Viewed classically, everything physical is ultimately analog. But the point of a digital computer is that you can ignore its analog nature, as long as it is working properly. If one computer could have phenomenal states, so could an otherwise similar computer that used inverted logic levels. What matters is that it goes through the right sequence of logical states (with the right relation to its environment, if that is relevant).

If you tweak a voltage, as in your thought experiment, when does the computer cease to be conscious? I’d say, when it fails in the ordinary sense. That is, when the voltage is so far out of spec that the output of the next logic gate is ‘wrong’, or the state in the next clock cycle is ‘wrong’. (Strictly, the machine might still be conscious [it may be able to survive a few errors], but it would be conscious differently.)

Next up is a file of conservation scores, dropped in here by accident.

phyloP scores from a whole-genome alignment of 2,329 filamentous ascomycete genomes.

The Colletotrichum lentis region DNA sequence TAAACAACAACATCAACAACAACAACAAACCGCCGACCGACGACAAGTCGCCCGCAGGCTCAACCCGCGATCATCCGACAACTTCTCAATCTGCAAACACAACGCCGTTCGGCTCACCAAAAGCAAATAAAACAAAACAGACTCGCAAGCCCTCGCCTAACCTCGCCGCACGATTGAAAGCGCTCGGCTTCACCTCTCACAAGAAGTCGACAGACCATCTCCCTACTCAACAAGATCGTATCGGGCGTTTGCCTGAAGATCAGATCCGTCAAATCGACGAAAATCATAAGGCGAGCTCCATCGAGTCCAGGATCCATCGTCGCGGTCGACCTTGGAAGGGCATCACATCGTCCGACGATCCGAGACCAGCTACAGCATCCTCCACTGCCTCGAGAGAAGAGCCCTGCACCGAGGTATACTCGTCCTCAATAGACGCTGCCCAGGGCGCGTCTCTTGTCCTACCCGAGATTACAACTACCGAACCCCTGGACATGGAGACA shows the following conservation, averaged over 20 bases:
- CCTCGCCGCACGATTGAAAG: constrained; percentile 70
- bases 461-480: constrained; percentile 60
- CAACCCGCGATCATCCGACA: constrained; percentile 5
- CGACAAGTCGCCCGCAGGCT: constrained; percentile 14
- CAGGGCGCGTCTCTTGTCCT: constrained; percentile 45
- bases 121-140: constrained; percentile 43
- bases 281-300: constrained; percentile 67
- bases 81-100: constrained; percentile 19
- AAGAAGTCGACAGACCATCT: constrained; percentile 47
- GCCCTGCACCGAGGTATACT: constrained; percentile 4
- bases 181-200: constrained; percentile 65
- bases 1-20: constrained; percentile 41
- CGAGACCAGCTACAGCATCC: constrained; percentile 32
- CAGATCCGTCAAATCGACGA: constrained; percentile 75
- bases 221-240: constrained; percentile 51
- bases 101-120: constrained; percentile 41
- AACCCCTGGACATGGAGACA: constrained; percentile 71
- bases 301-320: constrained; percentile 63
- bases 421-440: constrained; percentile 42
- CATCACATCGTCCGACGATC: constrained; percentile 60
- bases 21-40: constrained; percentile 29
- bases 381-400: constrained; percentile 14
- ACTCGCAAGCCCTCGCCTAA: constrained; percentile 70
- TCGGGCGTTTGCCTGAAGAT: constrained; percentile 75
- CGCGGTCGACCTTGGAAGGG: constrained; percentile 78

I think your thought experiment shows that if a computer could have phenomenal states (whether states in the strict sense or processes) they would have no special metaphysical status. But I don’t think proponents of computer consciousness would object to this.

William said...

I like the idea that computers are ultimately analog and that we tend to ignore their analog nature, because it agrees with my intuition that the analog aspect of ourselves is what permits us to be conscious, not just the functions we simulate on a computer. The computer map is not the human territory.

Alexander R Pruss said...

Ian:

"That is, when the voltage is so far out of spec that the output of the next logic gate is ‘wrong’, or the state in the next clock cycle is ‘wrong’."

I don't think that works.

Let's take the clock version for simplicity.